Tuesday, January 19, 2010

Scherer Park, January 19

We have had a second day here of heavy rain with  more rainy days ahead . Something interesting we have found about California weather is that it seems to do whatever it is going to do in a big way. When the sun comes out, especially in the afternoon, it is hot and very intense. And when it rains it pours, flooding roads and creating puddles big enough to lose your car in. And those puddles are slow to soak into the ground. Maybe it is just that it does not rain much here, so the attitude is that one need not worry about gutters on the houses or drainage ditches for the roads. A big source of concern right now is for the homes located in the hills of Los Angeles. Three years of drought plus lots of forest fires is the perfect set-up for mud slides during heavy rains. There was one area of homes evacuated yesterday, those people have returned to their homes by now. The worse of the storms is coming tomorrow. Guess this is what winter is like for southern California. Fortunately for us, between showers, we can get out and walk in Scherer Park. It is a local city park with a small lake and lots of strange looking ducks and geese. I questioned one man (who seems to feel it is his mission daily to feed these water fowl) as to why there are so many unusual ducks and geese in this park. He opined that some of them have just been dropped off by people who were raising them, and others came in from the nearby hills to escape forest fires. I thought the muscovy duck to be very strange with  pinkish-red caruncles which extend down his face from his eye to his bill. Most of the ducks and geese are together in pairs or in groups of three to four. This duck was a loner, possibly because he was very aggressive with the other birds. My informant said he thought he was of that nature because of his missus who was sitting on a nest of eggs.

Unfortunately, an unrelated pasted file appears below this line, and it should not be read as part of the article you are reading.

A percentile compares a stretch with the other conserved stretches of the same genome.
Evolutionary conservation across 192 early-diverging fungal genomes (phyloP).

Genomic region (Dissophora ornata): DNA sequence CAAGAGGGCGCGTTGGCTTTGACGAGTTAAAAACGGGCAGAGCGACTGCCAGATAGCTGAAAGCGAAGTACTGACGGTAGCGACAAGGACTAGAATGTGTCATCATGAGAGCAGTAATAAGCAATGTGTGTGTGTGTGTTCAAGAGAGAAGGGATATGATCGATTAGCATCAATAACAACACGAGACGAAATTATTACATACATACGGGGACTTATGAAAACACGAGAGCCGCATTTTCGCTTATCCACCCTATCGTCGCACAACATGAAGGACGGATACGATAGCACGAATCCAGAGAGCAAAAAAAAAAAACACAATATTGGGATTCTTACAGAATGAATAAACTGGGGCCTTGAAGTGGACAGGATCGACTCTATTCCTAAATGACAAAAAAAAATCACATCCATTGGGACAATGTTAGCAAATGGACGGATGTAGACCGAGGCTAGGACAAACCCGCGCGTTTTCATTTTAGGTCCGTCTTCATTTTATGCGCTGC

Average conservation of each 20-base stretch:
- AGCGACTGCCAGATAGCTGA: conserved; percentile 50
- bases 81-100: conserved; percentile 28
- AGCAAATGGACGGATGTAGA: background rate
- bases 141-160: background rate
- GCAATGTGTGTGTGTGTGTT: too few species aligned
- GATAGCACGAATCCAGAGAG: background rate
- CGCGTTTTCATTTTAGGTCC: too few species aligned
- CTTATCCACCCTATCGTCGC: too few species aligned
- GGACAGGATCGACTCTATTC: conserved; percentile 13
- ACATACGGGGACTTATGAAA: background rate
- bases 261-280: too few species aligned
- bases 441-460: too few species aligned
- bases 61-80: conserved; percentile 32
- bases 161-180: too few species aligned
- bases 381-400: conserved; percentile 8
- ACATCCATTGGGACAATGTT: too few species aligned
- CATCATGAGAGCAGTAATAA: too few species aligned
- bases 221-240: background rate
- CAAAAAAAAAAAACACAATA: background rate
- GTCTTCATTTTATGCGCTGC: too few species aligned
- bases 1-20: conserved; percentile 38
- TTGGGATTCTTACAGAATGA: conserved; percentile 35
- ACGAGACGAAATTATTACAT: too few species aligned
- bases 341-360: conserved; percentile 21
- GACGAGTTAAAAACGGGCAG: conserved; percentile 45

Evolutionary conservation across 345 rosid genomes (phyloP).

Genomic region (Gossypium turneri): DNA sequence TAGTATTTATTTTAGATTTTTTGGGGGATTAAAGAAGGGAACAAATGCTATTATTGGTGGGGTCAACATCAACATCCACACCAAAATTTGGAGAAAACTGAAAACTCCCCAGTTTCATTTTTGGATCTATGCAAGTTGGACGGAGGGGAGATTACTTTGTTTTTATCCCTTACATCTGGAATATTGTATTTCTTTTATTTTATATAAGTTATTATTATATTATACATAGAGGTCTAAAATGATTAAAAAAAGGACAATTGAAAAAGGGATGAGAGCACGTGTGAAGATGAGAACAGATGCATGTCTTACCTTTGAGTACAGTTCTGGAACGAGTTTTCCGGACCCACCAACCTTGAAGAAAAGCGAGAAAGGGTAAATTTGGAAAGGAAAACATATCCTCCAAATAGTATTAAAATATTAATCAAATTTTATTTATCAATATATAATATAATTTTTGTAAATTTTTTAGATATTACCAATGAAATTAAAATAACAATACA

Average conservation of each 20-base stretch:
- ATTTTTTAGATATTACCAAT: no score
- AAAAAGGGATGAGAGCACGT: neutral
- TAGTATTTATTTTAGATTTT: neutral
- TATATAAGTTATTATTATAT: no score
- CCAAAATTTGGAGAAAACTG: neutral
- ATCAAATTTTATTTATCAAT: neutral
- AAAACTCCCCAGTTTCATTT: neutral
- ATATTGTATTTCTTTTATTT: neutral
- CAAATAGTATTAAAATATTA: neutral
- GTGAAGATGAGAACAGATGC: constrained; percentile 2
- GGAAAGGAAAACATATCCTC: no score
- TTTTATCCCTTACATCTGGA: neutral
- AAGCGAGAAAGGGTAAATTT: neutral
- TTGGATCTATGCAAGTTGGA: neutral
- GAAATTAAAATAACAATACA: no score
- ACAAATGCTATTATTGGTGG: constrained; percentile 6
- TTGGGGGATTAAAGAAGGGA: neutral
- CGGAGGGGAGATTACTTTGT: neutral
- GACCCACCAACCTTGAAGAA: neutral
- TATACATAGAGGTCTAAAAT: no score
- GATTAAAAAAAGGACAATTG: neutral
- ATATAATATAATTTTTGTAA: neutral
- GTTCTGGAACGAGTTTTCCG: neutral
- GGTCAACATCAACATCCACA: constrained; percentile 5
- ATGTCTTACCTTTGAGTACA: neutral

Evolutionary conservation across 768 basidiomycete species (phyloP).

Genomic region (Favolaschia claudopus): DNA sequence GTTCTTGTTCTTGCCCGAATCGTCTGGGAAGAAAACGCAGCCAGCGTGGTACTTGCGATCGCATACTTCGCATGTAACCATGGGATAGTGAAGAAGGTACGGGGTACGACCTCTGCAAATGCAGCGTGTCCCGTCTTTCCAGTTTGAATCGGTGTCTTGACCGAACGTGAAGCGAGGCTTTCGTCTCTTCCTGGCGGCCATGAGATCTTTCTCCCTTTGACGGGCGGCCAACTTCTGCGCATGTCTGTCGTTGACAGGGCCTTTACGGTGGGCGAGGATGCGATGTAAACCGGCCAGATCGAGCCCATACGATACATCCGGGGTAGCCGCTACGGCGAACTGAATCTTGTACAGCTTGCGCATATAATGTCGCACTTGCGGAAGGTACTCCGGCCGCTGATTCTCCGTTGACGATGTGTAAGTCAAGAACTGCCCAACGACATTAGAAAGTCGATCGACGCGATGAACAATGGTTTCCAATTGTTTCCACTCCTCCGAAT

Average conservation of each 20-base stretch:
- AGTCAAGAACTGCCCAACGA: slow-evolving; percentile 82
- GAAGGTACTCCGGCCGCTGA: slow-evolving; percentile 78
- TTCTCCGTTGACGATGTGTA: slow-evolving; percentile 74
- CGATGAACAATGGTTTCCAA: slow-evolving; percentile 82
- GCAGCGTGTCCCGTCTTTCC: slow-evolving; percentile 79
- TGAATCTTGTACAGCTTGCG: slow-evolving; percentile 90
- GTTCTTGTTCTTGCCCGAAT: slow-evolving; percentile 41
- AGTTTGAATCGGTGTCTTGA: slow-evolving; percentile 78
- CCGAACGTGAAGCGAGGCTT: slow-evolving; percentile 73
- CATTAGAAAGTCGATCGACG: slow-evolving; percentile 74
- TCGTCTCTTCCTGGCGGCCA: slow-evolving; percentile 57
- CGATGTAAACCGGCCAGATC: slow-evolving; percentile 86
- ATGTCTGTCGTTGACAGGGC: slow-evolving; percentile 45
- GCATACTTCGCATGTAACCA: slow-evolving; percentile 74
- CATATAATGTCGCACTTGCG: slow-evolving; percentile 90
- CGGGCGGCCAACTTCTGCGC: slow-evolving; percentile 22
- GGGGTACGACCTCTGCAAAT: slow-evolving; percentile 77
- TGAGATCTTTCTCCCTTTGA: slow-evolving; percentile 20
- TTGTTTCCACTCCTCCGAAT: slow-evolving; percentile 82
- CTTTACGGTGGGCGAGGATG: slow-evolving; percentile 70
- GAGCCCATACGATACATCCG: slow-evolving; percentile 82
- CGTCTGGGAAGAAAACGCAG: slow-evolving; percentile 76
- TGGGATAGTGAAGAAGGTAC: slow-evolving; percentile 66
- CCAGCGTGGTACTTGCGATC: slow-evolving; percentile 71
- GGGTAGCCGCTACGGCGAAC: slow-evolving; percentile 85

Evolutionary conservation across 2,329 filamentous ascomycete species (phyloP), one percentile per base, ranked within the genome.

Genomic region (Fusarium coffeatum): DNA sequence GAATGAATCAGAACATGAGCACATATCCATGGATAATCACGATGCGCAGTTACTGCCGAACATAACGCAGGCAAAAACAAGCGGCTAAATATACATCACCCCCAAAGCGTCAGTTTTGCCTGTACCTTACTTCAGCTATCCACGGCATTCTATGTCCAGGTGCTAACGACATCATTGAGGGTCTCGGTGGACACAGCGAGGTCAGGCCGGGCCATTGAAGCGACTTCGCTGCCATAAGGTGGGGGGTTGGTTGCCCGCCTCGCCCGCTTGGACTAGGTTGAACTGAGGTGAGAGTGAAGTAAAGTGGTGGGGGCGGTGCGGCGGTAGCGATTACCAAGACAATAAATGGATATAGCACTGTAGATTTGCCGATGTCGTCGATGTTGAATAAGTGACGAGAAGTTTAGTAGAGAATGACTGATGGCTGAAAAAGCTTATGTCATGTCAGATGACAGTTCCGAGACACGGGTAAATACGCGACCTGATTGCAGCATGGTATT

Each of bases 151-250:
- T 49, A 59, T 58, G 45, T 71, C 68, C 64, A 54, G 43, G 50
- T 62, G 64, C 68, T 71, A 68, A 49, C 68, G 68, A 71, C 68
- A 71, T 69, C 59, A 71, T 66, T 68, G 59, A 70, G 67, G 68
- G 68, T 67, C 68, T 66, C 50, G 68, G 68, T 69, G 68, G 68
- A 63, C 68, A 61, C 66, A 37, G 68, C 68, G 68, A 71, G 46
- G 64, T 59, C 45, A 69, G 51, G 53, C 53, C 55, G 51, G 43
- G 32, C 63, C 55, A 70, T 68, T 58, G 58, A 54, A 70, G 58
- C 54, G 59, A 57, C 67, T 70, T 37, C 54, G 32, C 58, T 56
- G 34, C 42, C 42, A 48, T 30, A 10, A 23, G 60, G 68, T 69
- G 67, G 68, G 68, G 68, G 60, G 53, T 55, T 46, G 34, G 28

Another unusual species in this park is the crested duck. The only pair are always seen together.

There is also a small flock of Chinese geese which I have pictured below. The male of the species has a large black swelling or basal knob on his forehead.

We have also noticed  snowy egret, cormorants, coots, mallards and snow geese hanging around this pond. They bring many people to the park mainly during the early hours of the day and again in the late afternoon when children get out of school. I do believe these birds are existing mainly on a diet of bread crumbs!

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